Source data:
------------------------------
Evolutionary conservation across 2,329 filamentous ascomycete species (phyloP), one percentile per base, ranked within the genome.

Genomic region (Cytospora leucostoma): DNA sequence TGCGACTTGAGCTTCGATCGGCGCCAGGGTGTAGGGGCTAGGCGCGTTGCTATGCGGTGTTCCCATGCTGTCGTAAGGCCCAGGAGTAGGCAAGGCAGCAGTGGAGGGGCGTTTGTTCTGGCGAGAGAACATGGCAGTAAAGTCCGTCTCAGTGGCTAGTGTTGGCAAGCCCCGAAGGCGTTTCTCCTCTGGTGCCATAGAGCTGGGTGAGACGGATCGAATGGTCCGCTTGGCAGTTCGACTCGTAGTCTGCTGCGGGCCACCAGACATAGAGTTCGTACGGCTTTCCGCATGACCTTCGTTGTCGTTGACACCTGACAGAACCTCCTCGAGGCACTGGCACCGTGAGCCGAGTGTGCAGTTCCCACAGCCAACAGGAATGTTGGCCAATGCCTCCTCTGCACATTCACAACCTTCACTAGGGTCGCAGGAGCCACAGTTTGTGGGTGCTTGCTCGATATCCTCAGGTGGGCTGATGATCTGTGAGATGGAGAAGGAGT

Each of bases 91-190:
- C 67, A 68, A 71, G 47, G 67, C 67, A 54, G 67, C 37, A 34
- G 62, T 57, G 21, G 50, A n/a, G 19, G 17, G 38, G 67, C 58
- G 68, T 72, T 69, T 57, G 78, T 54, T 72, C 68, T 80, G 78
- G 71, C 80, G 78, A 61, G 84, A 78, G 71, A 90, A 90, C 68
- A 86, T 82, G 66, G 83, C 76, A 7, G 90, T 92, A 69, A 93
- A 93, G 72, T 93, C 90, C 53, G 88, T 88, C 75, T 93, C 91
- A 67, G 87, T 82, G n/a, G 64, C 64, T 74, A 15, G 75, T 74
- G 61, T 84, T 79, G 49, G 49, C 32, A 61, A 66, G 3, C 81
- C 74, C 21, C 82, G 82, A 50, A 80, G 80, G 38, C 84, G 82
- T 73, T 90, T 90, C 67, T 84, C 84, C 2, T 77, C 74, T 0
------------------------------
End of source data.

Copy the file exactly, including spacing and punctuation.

Evolutionary conservation across 2,329 filamentous ascomycete species (phyloP), one percentile per base, ranked within the genome.

Genomic region (Cytospora leucostoma): DNA sequence TGCGACTTGAGCTTCGATCGGCGCCAGGGTGTAGGGGCTAGGCGCGTTGCTATGCGGTGTTCCCATGCTGTCGTAAGGCCCAGGAGTAGGCAAGGCAGCAGTGGAGGGGCGTTTGTTCTGGCGAGAGAACATGGCAGTAAAGTCCGTCTCAGTGGCTAGTGTTGGCAAGCCCCGAAGGCGTTTCTCCTCTGGTGCCATAGAGCTGGGTGAGACGGATCGAATGGTCCGCTTGGCAGTTCGACTCGTAGTCTGCTGCGGGCCACCAGACATAGAGTTCGTACGGCTTTCCGCATGACCTTCGTTGTCGTTGACACCTGACAGAACCTCCTCGAGGCACTGGCACCGTGAGCCGAGTGTGCAGTTCCCACAGCCAACAGGAATGTTGGCCAATGCCTCCTCTGCACATTCACAACCTTCACTAGGGTCGCAGGAGCCACAGTTTGTGGGTGCTTGCTCGATATCCTCAGGTGGGCTGATGATCTGTGAGATGGAGAAGGAGT

Each of bases 91-190:
- C 67, A 68, A 71, G 47, G 67, C 67, A 54, G 67, C 37, A 34
- G 62, T 57, G 21, G 50, A n/a, G 19, G 17, G 38, G 67, C 58
- G 68, T 72, T 69, T 57, G 78, T 54, T 72, C 68, T 80, G 78
- G 71, C 80, G 78, A 61, G 84, A 78, G 71, A 90, A 90, C 68
- A 86, T 82, G 66, G 83, C 76, A 7, G 90, T 92, A 69, A 93
- A 93, G 72, T 93, C 90, C 53, G 88, T 88, C 75, T 93, C 91
- A 67, G 87, T 82, G n/a, G 64, C 64, T 74, A 15, G 75, T 74
- G 61, T 84, T 79, G 49, G 49, C 32, A 61, A 66, G 3, C 81
- C 74, C 21, C 82, G 82, A 50, A 80, G 80, G 38, C 84, G 82
- T 73, T 90, T 90, C 67, T 84, C 84, C 2, T 77, C 74, T 0